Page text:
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This article was published 24/6/2014 (730 days ago), so information in it may no longer be current.
First Nations elders are revered for keeping their spirituality, traditions, history and lifestyle alive. The role elders play in leading their people into the future has not been as well-recognized.
A new organization called the National Indigenous Council of Elders (NICE) is changing that.
It is taking a radically new approach that examines innovative ways to resolve social and economic concerns using futuristic business models to create the wealth and employment that will free First Nations from dependence on outside sources of funding.
The idea for NICE sprang from the ever-fertile mind of Winnipeg's Marion Ironquill Meadmore, the first aboriginal woman to be called to the bar in Canada, a founder of the first Indian and Métis Friendship Centre in Winnipeg (which led to a national "friendship centre" movement) and an organizer of the National Indian Brotherhood (the forerunner of the Assembly of First Nations).
More than 500 families who live in native-owned and-managed Kinew Housing in this city can thank Elder Meadmore for creating and managing the original idea.
NICE is dedicated to the creation of wealth by indigenous people for indigenous people -- wealth that is sustainable for generations to come. NICE does this by sponsoring forums that bring together the best and brightest minds to discuss and analyze innovative ways to achieve economic equality and independence for indigenous people.
Forums on Indian trusts, eco-tourism, international inter-tribal trading, urban reserves and many more unique yet feasible ways to create wealth together are on the NICE agenda.
Mainstream Canadians will want to support NICE because a major key to their success is independence from government funding. In addition to developing independent business models, they are looking to the private sector to make up shortfalls in funding for education, health and other social programs.
For example, NICE has noticed how foundations have been widely used by native American tribes in the United States as a major source of funding, while First Nations in Canada that depend on government funding have not attempted to access the huge amounts of funding available from the private sector. This is because they have not been provided with information about the foundations, but also because many of the foundations, despite listing "aboriginal peoples" as a priority, have proven difficult to deal with and are irrelevant to the real needs of First Nations.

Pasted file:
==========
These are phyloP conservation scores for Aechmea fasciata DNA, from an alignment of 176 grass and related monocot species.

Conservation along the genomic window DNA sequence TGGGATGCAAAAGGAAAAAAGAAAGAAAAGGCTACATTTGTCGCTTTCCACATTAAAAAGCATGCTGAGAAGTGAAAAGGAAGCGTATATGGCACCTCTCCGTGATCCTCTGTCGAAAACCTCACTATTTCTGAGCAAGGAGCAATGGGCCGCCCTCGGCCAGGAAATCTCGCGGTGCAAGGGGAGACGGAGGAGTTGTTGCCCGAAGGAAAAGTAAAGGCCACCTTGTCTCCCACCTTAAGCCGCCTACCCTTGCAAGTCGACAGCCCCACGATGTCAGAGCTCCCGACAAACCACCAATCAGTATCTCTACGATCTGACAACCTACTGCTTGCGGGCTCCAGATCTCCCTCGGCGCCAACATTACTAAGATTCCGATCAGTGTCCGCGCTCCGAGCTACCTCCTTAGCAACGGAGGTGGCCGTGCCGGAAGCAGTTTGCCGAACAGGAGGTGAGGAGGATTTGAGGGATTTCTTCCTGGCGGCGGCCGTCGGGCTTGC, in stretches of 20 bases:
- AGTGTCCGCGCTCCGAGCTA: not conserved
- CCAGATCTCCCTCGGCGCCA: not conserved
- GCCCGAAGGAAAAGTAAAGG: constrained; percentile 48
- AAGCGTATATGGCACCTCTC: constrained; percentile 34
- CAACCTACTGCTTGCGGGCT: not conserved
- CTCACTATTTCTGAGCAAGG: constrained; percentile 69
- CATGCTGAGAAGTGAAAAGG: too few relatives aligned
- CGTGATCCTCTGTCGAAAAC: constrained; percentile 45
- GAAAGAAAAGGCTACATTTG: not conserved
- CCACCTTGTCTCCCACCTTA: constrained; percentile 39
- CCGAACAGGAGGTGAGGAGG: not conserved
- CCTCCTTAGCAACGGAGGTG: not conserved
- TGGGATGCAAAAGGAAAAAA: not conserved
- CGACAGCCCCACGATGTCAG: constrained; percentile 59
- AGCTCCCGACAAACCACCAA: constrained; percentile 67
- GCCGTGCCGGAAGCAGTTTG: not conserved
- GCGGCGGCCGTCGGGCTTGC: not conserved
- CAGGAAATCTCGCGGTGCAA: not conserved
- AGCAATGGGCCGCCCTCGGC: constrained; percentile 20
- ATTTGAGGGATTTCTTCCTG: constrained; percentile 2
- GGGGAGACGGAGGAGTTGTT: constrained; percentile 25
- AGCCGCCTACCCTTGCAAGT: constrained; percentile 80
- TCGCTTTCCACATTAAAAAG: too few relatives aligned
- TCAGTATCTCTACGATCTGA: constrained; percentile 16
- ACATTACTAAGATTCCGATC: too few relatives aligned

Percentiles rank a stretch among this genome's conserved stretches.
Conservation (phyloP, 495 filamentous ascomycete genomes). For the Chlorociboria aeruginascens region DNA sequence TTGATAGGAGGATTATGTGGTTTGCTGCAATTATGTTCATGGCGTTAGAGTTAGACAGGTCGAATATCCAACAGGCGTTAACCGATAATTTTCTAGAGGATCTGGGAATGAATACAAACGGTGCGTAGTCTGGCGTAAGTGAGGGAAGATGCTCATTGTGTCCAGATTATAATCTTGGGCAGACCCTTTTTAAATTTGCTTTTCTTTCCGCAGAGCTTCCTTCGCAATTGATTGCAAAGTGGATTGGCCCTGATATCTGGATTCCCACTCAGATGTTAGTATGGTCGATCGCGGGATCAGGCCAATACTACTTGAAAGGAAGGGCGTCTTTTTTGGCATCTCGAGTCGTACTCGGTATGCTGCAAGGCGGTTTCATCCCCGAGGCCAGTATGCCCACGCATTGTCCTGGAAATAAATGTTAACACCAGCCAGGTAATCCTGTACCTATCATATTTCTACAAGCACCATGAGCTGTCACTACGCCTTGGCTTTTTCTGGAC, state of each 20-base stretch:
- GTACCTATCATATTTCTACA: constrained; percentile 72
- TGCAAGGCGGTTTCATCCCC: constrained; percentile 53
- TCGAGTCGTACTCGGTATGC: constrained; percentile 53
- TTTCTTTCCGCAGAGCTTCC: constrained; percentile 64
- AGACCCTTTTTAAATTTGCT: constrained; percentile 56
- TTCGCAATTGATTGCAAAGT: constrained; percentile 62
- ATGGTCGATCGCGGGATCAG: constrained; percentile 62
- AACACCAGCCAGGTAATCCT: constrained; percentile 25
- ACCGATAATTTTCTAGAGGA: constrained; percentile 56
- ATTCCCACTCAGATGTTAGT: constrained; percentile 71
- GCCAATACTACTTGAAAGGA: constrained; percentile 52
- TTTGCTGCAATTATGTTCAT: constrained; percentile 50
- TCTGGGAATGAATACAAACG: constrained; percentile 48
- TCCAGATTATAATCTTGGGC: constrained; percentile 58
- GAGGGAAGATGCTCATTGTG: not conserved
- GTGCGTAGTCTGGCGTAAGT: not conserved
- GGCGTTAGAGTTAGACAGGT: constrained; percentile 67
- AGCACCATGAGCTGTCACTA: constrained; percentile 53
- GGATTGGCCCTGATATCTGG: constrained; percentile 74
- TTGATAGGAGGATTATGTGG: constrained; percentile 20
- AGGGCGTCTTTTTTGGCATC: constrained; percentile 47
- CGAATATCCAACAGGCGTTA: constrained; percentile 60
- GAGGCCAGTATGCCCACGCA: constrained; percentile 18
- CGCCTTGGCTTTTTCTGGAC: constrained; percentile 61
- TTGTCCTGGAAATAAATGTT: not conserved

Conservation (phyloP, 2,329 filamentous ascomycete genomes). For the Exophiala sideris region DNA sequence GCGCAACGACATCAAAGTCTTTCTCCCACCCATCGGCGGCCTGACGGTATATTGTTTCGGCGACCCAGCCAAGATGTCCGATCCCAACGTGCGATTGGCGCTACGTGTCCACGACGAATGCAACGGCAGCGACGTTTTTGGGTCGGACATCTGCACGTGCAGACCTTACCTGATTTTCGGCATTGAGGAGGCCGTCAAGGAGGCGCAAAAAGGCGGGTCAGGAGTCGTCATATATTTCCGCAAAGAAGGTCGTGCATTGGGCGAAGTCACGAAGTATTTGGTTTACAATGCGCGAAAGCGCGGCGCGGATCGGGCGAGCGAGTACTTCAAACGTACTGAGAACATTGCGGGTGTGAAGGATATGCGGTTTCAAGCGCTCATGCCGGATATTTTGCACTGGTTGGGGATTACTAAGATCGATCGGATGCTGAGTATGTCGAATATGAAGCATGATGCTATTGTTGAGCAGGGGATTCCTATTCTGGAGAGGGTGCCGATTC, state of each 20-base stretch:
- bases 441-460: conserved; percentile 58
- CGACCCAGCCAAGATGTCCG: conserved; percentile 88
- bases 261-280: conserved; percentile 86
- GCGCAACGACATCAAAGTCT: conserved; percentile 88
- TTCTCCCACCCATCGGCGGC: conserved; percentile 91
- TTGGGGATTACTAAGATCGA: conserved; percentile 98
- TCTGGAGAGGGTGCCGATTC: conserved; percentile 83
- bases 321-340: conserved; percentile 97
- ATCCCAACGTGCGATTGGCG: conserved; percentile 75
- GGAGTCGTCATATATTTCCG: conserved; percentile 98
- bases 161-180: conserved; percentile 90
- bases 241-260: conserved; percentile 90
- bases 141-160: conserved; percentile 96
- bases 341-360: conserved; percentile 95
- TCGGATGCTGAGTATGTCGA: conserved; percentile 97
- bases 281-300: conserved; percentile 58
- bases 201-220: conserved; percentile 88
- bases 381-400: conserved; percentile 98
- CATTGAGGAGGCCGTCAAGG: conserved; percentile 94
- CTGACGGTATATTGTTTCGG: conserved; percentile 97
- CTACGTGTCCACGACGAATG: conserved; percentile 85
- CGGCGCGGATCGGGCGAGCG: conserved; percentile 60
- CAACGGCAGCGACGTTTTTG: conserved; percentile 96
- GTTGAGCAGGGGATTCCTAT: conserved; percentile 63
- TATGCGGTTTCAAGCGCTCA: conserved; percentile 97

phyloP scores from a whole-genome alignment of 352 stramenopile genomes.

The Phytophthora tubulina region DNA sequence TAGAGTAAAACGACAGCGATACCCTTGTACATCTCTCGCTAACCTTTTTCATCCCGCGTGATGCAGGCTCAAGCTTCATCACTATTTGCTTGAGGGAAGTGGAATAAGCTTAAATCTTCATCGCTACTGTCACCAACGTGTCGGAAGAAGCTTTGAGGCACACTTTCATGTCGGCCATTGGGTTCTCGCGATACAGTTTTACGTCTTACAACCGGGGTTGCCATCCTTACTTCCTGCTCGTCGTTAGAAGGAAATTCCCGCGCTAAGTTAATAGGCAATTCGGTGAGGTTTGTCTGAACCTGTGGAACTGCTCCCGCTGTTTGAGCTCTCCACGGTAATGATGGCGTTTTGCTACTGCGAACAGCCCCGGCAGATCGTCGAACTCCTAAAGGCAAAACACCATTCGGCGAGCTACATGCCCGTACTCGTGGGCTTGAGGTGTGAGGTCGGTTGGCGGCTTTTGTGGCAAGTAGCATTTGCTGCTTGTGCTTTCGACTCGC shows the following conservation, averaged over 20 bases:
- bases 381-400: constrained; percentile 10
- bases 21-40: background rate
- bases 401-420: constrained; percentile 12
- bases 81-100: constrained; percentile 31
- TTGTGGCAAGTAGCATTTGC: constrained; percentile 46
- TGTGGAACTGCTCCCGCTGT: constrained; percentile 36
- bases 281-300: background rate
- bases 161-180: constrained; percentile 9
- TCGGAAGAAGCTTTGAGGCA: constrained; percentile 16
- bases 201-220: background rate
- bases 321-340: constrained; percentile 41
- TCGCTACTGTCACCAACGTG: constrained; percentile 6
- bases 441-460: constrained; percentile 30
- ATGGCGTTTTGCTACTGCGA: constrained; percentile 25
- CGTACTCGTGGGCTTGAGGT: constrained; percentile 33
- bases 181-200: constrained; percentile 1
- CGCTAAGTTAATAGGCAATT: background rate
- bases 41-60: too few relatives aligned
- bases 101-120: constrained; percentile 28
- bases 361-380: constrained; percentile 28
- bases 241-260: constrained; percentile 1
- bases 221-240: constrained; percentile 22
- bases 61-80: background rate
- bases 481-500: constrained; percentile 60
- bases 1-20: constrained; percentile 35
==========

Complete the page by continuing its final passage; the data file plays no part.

The latest NICE forum, held at the Keeshkeemaquah Conference Centre at Long Plain First Nation earlier this week, examined every type of foundation; local, regional, national and international.
The forum provided information about how to access the enormous amounts of money foundations worldwide have earmarked for First Nations but is rarely obtained, how they can develop their own foundations and how to work with indigenous people and foundations worldwide to create a wealthy future with true financial independence for First Nations here in Canada.
NICE is seeking to close the gap between the standard of living of First Nations and the rest of Canadians. The NICE forum is looking at billions of dollars here. When they say they believe in sovereignty that is initiated and controlled by indigenous people to sustain their own independence without government funding, these elders are serious.
There has never been more wealth in the world than there is today. Indigenous people have not been able to gain their rightful share, yet there are so many ways they can all join together to create wealth for their communities and to benefit future generations. The NICE Creation of Wealth forums brought native people together in a common effort to share ideas to do that.
The NICE steering committee prefers to speak as one, saying only, "All of our elders who apply their experience and capabilities to directing NICE are highly respected business and political leaders who are dedicated and focused on creating wealth that is independent of outside governments. We believe in sovereignty and the economic development that is initiated and controlled by indigenous people to sustain our own governance."
Elder Meadmore is well past retirement age, and though she tries to shun the spotlight, she recently accepted a prestigious Indspire Award because it might further the aims of NICE. After all, this is a woman who only accepted induction to the Order of Canada because it provided an opportunity for her to meet Anne Murray, her favourite singer, who was being inducted at the same time.
The new generation of First Nations can thank their elders for keeping their culture alive and making sure they know who they are and where they came from. They can also thank NICE for letting them know where they are going.
Don Marks is the editor of Grassroots News.